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$500,000 Gift Supports Kent State Students in Unpaid Internships

An Illinois-based businessman and Kent State University alumnus has made a $500,000 philanthropic grant to internships for students in the university's College of Business Administration. The awards are given to students who embark on unpaid internships, which can turn out to be a large career boost.

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$500,000 Gift Supports Kent State Students in Unpaid Internships

Posted Feb. 14, 2011

An Illinois-based businessman and Kent State University alumnus has made a $500,000 philanthropic grant to internships for students in the university's College of Business Administration. The awards are given to students who embark on unpaid internships, which can turn out to be a large career boost. But an unpaid internship may be out of reach for those students who cannot afford to leave paid employment to gain valuable experience.

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Walter Van Benthuysen, a 1961 advertising graduate of the college and native of Canton, calls his gift to create dozens of Applied Business Experience Awards "seed money" — for both students, as well as other donors.

"It's seed money for young people in that it gives them the chance to do something they otherwise wouldn't be able to do," he says. "And particularly the students at Kent State, who many have to work full time to be able to attend the university, so it's hard for them to give up whatever job they may have to go off on an internship. This solves that problem for them."

But the lifelong entrepreneur has other intentions for his contribution.

"I hope this will inspire other graduates and other foundations to join the program, to add funds, so it will be a perpetual program," Van Benthuysen adds. "I've funded it for five years, and I hope others, including employers, will see the value of it to keep it going into the future."

More than 60 percent of the internships offered by employers through the College of Business Administration are unpaid, says Kristin Williams, business experience manager for the college. Because many students cannot afford to take such an internship, participation in the program was low — 58 students, or just one percent, in spring 2008. The college's near-term goal is to build that number to 500 students per year by 2013.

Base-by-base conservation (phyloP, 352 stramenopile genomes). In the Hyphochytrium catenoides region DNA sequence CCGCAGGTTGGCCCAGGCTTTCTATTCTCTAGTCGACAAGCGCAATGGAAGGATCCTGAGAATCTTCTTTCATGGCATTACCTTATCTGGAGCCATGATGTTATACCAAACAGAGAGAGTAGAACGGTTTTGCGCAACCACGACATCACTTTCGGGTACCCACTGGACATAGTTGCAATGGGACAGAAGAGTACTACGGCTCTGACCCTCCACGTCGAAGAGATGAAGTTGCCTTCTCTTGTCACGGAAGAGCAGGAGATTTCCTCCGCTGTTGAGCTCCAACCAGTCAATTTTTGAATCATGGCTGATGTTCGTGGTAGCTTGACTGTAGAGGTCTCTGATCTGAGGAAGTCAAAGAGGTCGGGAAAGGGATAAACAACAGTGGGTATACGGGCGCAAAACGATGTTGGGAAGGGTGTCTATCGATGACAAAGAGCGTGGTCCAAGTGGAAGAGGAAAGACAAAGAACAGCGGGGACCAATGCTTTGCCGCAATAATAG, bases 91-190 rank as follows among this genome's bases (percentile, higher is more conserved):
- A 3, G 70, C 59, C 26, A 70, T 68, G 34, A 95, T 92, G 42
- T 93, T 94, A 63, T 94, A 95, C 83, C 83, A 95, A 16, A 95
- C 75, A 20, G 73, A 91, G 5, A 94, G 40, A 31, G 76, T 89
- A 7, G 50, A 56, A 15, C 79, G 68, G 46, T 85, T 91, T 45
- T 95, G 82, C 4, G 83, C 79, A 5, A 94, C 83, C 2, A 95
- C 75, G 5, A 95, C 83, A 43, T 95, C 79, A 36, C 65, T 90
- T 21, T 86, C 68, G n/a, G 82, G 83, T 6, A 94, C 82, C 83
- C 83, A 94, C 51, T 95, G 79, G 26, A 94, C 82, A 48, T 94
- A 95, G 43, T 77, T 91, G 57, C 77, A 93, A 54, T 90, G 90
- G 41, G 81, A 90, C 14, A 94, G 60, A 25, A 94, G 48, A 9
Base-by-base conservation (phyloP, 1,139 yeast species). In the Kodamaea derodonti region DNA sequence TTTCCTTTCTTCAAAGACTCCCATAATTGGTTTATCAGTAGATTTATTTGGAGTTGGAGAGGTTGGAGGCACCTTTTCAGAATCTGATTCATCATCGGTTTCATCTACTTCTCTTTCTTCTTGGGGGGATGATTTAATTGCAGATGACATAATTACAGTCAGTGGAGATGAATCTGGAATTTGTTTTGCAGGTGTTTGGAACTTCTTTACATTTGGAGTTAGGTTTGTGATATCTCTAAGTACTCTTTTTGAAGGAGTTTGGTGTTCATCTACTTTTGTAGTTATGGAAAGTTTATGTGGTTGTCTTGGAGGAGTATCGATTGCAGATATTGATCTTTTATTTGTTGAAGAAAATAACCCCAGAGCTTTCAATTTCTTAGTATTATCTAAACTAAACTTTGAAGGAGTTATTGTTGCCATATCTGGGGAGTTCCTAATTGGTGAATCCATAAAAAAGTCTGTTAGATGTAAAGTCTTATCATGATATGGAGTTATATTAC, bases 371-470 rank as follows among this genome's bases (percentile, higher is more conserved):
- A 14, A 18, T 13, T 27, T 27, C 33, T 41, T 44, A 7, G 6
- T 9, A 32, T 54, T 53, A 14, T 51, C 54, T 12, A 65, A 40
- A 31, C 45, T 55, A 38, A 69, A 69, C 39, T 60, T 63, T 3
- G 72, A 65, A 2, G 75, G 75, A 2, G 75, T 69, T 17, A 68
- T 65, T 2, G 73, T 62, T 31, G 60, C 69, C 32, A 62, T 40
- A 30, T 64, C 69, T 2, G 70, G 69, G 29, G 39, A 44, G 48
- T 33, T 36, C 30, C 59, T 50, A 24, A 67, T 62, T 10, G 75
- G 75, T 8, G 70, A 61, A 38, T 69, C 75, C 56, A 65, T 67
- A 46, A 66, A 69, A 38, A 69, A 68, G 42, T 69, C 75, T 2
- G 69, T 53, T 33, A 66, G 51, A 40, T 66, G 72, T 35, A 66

"Increasing the number of students pursuing internships is one of our high-priority initiatives," says Yank Heisler, dean of the College of Business Administration. "In this difficult labor market, we want to give our graduates every advantage when they enter the workforce. We're so grateful that Walt and his wife, Judy, are helping to end the financial barriers that keep our students from pursuing these opportunities."

The Van Benthuysen Applied Business Experience Awards offer $2,000-$4,000 merit-based scholarships for students, depending upon how many hours the internship requires. Students in full-time internships are offered $4,000 because they are the most likely to be unable to work another job to support themselves during the semester.

"The program is established around merit first," explains Williams. "So the financial incentive is to provide opportunities for high-quality students with financial need. We're not looking to pay simply because employers don't, or can't."

The first students in the program are interning with such businesses as the Cleveland Cavaliers; Via680, a technology startup in Youngstown and Global ThinkTank Institute, in Stow.

"With a 45-minute commute and gas prices rising, this award could not come at a better time," says Jaclyn Gunther, a new intern with the Cavaliers who quit her part-time retail job to accept the full-time, unpaid offer. "Academically, the award allows me to focus more on what I am learning in the workplace, and I don't have the burden of worrying about finances."

Walter Van Benthuysen began working for the Campbell Soup Company following graduation and military service, and he has been employed in marketing and management roles in the food industry for his entire career. As his career developed, he became chief executive officer for a number of food companies and upon retirement from day-to-day management responsibility became an executive adviser to Wind Point Partners, a private equity firm based in Chicago. He also serves on the board of Hearthside Food Solutions, a leading provider of granola and snack bars, cookies and crackers.

With his wife, Judy, he has four children and nine grandchildren. The couple founded American Friends of Our Armed Forces, a not-for-profit charity with the mission of meeting the needs of America's military personnel and their families.

The pair previously endowed the Walter and Judy Van Benthuysen Medallion Scholarship at Kent State. This current gift is another way to give back to his alma mater and its students.

"I've had the opportunity in my career to be involved with young people coming out of school, including interns," he says. "I saw a real value to not just the intern, but the company and industry. It seemed to me a gift of this size would help a person develop business and personal skills. Internships help young people see the world as it is, which is helpful in building business solutions. And I think through this learning program, we can provide Kent State business students with a competitive advantage during their post-graduate employment interview process."